The Journal Gazette
Thursday, January 21, 2021 1:00 am

States experiencing big vaccine shortage

Many frustrated by cancellations of appointments

Associated Press

NEW YORK – The push to inoculate Americans against the coronavirus is hitting a roadblock: A number of states are reporting they are running out of vaccine, and tens of thousands of people who managed to get appointments for a first dose are seeing them canceled.

Karen Stachowiak, a first grade teacher in the Buffalo area, spent almost five hours on the state hot line and website to land an appointment for Wednesday, only to be told it was canceled. The Erie County Health Department said it scratched vaccinations for over 8,000 people in the past few days because of inadequate supply.

“It's stressful because I was so close. And my other friends that are teachers, they were able to book appointments for last Saturday,” Stachowiak said. “So many people are getting theirs in, and then it's like, 'Nope, I've got to wait.' ”

The reason for the apparent mismatch between supply and demand in the U.S. was unclear, but last week the Health and Human Services Department suggested that states had unrealistic expectations for how much vaccine was on the way.

In any case, new shipments go out every week, and both the government and the drugmakers have said there are large quantities in the pipeline.

The shortages are coming as states dramatically ramp up their vaccination drives, at the federal government's direction, to reach people 65 and older, along with certain others. More than 400,000 deaths in the U.S. have been blamed on the virus.

President Joe Biden, who was inaugurated on Wednesday, immediately came under pressure to fix things. He has made it clear that his administration will take a stronger hand in attacking the crisis, and he vowed to administer 100 million shots in his first 100 days.

Less than half of the 36 million doses distributed to the states by the federal government have been administered so far, according to the Centers for Disease Control and Prevention. Public health officials have said the gap could reflect recordkeeping delays as well as disarray and other failings at various levels of government in actually getting shots into arms.

In a statement, HHS said that jurisdictions actually received about a 5% increase in vaccine allocations this week from what they got in the past couple of weeks.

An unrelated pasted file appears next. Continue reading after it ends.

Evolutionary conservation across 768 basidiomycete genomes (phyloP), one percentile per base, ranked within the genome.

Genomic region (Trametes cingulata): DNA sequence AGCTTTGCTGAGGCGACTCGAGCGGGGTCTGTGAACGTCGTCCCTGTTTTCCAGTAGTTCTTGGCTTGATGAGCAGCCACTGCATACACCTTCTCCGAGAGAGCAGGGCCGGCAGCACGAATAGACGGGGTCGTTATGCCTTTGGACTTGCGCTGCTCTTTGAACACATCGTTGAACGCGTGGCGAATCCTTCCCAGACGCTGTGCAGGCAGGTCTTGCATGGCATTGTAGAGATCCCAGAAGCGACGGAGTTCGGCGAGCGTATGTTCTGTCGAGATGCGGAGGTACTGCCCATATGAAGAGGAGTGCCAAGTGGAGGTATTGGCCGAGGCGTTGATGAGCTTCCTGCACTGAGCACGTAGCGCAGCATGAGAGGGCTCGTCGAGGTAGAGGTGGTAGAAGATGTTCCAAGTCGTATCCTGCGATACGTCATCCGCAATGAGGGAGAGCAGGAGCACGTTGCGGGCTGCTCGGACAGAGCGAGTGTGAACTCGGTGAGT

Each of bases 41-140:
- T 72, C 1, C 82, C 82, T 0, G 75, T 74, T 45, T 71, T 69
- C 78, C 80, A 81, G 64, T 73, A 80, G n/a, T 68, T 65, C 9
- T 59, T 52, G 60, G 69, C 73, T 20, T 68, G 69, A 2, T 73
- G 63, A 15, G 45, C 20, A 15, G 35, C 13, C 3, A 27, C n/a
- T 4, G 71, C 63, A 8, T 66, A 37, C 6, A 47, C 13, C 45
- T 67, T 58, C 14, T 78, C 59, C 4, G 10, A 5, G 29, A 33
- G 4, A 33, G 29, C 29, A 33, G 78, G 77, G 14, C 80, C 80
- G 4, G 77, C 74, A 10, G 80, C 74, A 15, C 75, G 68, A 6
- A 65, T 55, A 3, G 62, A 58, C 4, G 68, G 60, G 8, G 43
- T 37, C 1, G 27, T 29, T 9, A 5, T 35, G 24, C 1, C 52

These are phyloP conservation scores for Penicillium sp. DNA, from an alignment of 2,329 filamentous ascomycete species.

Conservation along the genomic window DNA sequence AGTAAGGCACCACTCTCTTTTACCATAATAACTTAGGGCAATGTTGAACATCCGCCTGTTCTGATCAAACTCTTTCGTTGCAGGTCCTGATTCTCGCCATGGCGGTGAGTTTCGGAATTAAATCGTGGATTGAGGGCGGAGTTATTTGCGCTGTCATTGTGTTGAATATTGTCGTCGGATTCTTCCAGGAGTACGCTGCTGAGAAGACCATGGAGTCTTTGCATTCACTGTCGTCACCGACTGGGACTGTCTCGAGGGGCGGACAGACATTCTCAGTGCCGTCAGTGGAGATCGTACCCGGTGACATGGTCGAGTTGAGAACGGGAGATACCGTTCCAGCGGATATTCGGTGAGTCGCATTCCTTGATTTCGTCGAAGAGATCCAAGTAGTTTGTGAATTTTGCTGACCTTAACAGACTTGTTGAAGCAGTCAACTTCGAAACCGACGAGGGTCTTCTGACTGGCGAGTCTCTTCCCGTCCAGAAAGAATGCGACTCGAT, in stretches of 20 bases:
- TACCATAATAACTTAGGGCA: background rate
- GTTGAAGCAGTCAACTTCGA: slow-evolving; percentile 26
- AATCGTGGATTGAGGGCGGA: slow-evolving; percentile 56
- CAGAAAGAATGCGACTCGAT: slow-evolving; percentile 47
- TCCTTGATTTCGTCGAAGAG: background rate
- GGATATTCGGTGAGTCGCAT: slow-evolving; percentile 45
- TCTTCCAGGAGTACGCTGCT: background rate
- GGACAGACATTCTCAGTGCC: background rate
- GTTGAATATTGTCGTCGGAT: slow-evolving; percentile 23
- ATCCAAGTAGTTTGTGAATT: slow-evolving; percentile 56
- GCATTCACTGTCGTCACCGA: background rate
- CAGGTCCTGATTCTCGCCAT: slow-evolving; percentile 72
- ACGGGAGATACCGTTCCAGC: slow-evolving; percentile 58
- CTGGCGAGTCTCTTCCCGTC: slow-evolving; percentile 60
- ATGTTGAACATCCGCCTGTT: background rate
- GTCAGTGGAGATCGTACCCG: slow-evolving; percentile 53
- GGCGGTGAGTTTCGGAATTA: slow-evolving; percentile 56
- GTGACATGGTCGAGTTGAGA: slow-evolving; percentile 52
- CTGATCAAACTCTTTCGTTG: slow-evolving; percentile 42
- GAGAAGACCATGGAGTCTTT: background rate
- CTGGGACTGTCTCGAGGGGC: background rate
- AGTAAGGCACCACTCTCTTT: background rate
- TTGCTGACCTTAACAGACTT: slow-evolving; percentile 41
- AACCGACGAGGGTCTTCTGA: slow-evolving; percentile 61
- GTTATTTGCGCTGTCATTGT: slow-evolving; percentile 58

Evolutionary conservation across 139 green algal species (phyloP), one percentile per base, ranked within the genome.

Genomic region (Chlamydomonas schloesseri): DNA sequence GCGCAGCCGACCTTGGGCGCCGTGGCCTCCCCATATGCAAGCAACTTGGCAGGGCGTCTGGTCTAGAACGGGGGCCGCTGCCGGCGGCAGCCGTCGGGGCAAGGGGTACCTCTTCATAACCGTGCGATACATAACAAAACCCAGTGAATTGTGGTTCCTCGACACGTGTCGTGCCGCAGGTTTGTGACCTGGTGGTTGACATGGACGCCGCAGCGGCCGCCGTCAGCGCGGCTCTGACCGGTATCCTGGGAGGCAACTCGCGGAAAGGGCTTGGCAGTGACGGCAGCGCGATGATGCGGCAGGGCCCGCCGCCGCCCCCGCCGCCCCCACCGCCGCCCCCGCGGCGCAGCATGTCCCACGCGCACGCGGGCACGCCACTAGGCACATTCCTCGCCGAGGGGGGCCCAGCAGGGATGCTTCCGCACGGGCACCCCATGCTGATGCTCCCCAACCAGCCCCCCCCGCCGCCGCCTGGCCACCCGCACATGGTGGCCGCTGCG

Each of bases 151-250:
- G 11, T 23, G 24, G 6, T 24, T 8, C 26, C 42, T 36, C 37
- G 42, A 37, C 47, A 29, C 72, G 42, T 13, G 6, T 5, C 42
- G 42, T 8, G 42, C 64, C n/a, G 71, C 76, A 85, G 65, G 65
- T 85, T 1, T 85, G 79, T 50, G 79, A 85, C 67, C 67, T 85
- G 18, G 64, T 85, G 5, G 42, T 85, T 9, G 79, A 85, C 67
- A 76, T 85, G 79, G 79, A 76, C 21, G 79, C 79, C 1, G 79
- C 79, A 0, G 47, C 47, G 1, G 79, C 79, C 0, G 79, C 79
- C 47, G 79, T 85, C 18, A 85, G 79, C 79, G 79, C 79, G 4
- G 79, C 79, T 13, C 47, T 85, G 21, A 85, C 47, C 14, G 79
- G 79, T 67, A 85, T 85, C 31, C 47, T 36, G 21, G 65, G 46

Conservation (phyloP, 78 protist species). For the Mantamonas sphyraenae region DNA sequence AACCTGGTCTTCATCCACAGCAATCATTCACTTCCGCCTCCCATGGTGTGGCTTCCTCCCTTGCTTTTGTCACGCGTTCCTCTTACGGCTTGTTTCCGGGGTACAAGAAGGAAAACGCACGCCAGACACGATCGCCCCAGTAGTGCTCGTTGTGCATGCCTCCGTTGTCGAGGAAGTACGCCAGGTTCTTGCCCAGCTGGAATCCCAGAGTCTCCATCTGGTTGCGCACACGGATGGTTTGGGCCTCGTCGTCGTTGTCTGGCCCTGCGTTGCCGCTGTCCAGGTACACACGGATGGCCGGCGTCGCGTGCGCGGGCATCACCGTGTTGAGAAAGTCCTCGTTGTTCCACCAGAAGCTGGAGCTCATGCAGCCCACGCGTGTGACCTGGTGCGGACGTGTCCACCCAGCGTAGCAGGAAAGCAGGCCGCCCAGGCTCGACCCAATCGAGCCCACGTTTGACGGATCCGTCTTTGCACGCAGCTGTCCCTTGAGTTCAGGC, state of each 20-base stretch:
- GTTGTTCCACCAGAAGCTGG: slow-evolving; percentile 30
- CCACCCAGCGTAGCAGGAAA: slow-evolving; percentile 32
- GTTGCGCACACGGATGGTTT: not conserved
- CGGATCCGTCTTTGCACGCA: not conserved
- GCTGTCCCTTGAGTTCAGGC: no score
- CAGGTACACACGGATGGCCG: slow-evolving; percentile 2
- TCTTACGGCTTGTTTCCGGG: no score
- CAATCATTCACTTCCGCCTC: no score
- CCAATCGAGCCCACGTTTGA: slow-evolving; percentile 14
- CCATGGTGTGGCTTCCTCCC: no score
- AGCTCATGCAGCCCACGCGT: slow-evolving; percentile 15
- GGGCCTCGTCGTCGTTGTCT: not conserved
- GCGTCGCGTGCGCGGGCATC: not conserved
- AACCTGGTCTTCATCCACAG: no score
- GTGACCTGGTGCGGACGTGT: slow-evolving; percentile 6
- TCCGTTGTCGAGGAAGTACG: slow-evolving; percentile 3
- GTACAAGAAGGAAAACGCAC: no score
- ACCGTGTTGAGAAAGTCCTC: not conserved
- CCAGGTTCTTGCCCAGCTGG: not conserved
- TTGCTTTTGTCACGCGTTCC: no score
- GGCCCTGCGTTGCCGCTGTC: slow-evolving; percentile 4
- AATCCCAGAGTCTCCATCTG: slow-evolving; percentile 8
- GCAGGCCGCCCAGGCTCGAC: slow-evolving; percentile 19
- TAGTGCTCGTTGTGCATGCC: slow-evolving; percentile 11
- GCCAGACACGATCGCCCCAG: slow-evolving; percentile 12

Countries across Europe are also having problems getting enough doses to provide protection against a virus that is now appearing in new, more contagious variants around the globe.

Pfizer said last week it would temporarily reduce deliveries to Europe and Canada while it upgrades capacity at its plant in Belgium, which supplies all shots delivered outside the United States. Pfizer's primary site for manufacturing vaccine for the U.S. is in Kalamazoo, Michigan.

In the U.S., some states have suggested they may run out by Thursday and are unclear when new doses will arrive.

New York Mayor Bill de Blasio said Wednesday that the city had to cancel 23,000 appointments for people awaiting their first dose this week. The New York Police Department suspended first-shot vaccinations for its officers.

New York Gov. Andrew Cuomo said he expects the state to exhaust its supply of vaccine within two or three days for people seeking their first dose.

“What's clear now is we'll be going from week to week, and you will see a constant pattern of basically running out, waiting for the next week's allocation, and starting up again,” he said. He urged health care facilities not to schedule appointments to dispense vaccine they haven't been allocated yet.

In Florida, local media reported a similar problem in the Miami area, where the Baptist Health care system canceled appointments for first doses. “I could have blown the top of my head off with steam,” 76-year-old Charlotte Reeve told The Miami Herald. “I'm also a fairly recent widow. To me, having to be locked up in my house alone is just devastating to me. ... I feel like I just got cut off at the knees, again.”

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